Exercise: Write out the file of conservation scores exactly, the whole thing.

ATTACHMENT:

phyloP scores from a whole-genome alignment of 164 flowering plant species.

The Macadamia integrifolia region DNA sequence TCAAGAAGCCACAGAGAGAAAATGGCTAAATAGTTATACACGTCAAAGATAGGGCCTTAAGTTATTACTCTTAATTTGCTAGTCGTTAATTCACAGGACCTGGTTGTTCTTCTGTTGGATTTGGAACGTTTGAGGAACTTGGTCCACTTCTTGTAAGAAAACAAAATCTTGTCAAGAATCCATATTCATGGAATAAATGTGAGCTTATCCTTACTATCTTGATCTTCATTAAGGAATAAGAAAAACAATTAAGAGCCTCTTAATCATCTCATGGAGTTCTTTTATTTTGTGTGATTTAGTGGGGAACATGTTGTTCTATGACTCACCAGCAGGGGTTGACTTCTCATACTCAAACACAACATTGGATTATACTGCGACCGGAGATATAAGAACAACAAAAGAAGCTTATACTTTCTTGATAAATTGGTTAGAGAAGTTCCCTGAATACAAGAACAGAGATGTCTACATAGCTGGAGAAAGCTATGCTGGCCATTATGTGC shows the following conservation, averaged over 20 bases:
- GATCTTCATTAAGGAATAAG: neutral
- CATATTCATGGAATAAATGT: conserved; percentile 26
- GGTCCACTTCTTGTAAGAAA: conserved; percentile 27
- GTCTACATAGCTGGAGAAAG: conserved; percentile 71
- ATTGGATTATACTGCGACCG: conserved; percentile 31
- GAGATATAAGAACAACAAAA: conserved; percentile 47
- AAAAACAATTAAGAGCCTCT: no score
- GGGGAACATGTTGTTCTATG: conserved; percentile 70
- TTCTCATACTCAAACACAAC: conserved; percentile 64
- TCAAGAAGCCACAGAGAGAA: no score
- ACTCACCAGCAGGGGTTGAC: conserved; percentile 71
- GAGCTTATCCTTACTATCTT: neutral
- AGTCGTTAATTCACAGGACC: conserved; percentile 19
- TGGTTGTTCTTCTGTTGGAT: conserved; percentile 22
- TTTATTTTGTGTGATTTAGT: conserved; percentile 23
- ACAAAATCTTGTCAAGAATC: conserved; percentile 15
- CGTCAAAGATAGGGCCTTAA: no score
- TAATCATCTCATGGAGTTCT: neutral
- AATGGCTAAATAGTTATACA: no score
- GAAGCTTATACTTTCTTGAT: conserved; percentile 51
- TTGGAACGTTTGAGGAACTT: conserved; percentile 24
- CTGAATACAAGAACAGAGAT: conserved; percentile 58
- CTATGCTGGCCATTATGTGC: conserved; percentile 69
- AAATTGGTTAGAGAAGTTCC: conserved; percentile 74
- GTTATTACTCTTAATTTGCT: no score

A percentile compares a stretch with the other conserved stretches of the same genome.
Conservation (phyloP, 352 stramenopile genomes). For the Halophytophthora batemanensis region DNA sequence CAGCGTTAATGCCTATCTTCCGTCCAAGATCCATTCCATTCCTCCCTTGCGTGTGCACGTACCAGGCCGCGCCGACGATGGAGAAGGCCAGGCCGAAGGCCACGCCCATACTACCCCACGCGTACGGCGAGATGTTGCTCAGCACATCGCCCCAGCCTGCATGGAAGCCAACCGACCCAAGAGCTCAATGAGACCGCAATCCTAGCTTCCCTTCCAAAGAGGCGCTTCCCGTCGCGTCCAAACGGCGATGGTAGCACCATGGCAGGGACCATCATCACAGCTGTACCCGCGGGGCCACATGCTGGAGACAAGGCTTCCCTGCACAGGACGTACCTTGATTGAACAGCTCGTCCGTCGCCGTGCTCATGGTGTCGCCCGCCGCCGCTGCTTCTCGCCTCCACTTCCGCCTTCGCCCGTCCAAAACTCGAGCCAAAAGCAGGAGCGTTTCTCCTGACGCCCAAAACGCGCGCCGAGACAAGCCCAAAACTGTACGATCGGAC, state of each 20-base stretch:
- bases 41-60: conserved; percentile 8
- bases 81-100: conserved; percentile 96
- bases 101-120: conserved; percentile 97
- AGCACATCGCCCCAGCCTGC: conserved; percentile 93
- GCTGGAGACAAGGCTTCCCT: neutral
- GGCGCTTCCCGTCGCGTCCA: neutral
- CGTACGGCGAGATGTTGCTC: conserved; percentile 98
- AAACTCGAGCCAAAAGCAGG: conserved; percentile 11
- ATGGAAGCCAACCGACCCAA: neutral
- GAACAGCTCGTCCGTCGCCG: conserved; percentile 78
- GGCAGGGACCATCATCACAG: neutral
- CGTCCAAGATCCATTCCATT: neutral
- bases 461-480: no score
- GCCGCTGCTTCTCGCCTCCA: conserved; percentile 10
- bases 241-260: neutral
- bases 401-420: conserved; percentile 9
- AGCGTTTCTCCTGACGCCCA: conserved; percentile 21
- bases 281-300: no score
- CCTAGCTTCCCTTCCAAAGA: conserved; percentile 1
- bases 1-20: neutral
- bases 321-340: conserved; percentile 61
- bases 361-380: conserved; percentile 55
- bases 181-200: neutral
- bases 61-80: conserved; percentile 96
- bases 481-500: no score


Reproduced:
phyloP scores from a whole-genome alignment of 164 flowering plant species.

The Macadamia integrifolia region DNA sequence TCAAGAAGCCACAGAGAGAAAATGGCTAAATAGTTATACACGTCAAAGATAGGGCCTTAAGTTATTACTCTTAATTTGCTAGTCGTTAATTCACAGGACCTGGTTGTTCTTCTGTTGGATTTGGAACGTTTGAGGAACTTGGTCCACTTCTTGTAAGAAAACAAAATCTTGTCAAGAATCCATATTCATGGAATAAATGTGAGCTTATCCTTACTATCTTGATCTTCATTAAGGAATAAGAAAAACAATTAAGAGCCTCTTAATCATCTCATGGAGTTCTTTTATTTTGTGTGATTTAGTGGGGAACATGTTGTTCTATGACTCACCAGCAGGGGTTGACTTCTCATACTCAAACACAACATTGGATTATACTGCGACCGGAGATATAAGAACAACAAAAGAAGCTTATACTTTCTTGATAAATTGGTTAGAGAAGTTCCCTGAATACAAGAACAGAGATGTCTACATAGCTGGAGAAAGCTATGCTGGCCATTATGTGC shows the following conservation, averaged over 20 bases:
- GATCTTCATTAAGGAATAAG: neutral
- CATATTCATGGAATAAATGT: conserved; percentile 26
- GGTCCACTTCTTGTAAGAAA: conserved; percentile 27
- GTCTACATAGCTGGAGAAAG: conserved; percentile 71
- ATTGGATTATACTGCGACCG: conserved; percentile 31
- GAGATATAAGAACAACAAAA: conserved; percentile 47
- AAAAACAATTAAGAGCCTCT: no score
- GGGGAACATGTTGTTCTATG: conserved; percentile 70
- TTCTCATACTCAAACACAAC: conserved; percentile 64
- TCAAGAAGCCACAGAGAGAA: no score
- ACTCACCAGCAGGGGTTGAC: conserved; percentile 71
- GAGCTTATCCTTACTATCTT: neutral
- AGTCGTTAATTCACAGGACC: conserved; percentile 19
- TGGTTGTTCTTCTGTTGGAT: conserved; percentile 22
- TTTATTTTGTGTGATTTAGT: conserved; percentile 23
- ACAAAATCTTGTCAAGAATC: conserved; percentile 15
- CGTCAAAGATAGGGCCTTAA: no score
- TAATCATCTCATGGAGTTCT: neutral
- AATGGCTAAATAGTTATACA: no score
- GAAGCTTATACTTTCTTGAT: conserved; percentile 51
- TTGGAACGTTTGAGGAACTT: conserved; percentile 24
- CTGAATACAAGAACAGAGAT: conserved; percentile 58
- CTATGCTGGCCATTATGTGC: conserved; percentile 69
- AAATTGGTTAGAGAAGTTCC: conserved; percentile 74
- GTTATTACTCTTAATTTGCT: no score

A percentile compares a stretch with the other conserved stretches of the same genome.
Conservation (phyloP, 352 stramenopile genomes). For the Halophytophthora batemanensis region DNA sequence CAGCGTTAATGCCTATCTTCCGTCCAAGATCCATTCCATTCCTCCCTTGCGTGTGCACGTACCAGGCCGCGCCGACGATGGAGAAGGCCAGGCCGAAGGCCACGCCCATACTACCCCACGCGTACGGCGAGATGTTGCTCAGCACATCGCCCCAGCCTGCATGGAAGCCAACCGACCCAAGAGCTCAATGAGACCGCAATCCTAGCTTCCCTTCCAAAGAGGCGCTTCCCGTCGCGTCCAAACGGCGATGGTAGCACCATGGCAGGGACCATCATCACAGCTGTACCCGCGGGGCCACATGCTGGAGACAAGGCTTCCCTGCACAGGACGTACCTTGATTGAACAGCTCGTCCGTCGCCGTGCTCATGGTGTCGCCCGCCGCCGCTGCTTCTCGCCTCCACTTCCGCCTTCGCCCGTCCAAAACTCGAGCCAAAAGCAGGAGCGTTTCTCCTGACGCCCAAAACGCGCGCCGAGACAAGCCCAAAACTGTACGATCGGAC, state of each 20-base stretch:
- bases 41-60: conserved; percentile 8
- bases 81-100: conserved; percentile 96
- bases 101-120: conserved; percentile 97
- AGCACATCGCCCCAGCCTGC: conserved; percentile 93
- GCTGGAGACAAGGCTTCCCT: neutral
- GGCGCTTCCCGTCGCGTCCA: neutral
- CGTACGGCGAGATGTTGCTC: conserved; percentile 98
- AAACTCGAGCCAAAAGCAGG: conserved; percentile 11
- ATGGAAGCCAACCGACCCAA: neutral
- GAACAGCTCGTCCGTCGCCG: conserved; percentile 78
- GGCAGGGACCATCATCACAG: neutral
- CGTCCAAGATCCATTCCATT: neutral
- bases 461-480: no score
- GCCGCTGCTTCTCGCCTCCA: conserved; percentile 10
- bases 241-260: neutral
- bases 401-420: conserved; percentile 9
- AGCGTTTCTCCTGACGCCCA: conserved; percentile 21
- bases 281-300: no score
- CCTAGCTTCCCTTCCAAAGA: conserved; percentile 1
- bases 1-20: neutral
- bases 321-340: conserved; percentile 61
- bases 361-380: conserved; percentile 55
- bases 181-200: neutral
- bases 61-80: conserved; percentile 96
- bases 481-500: no score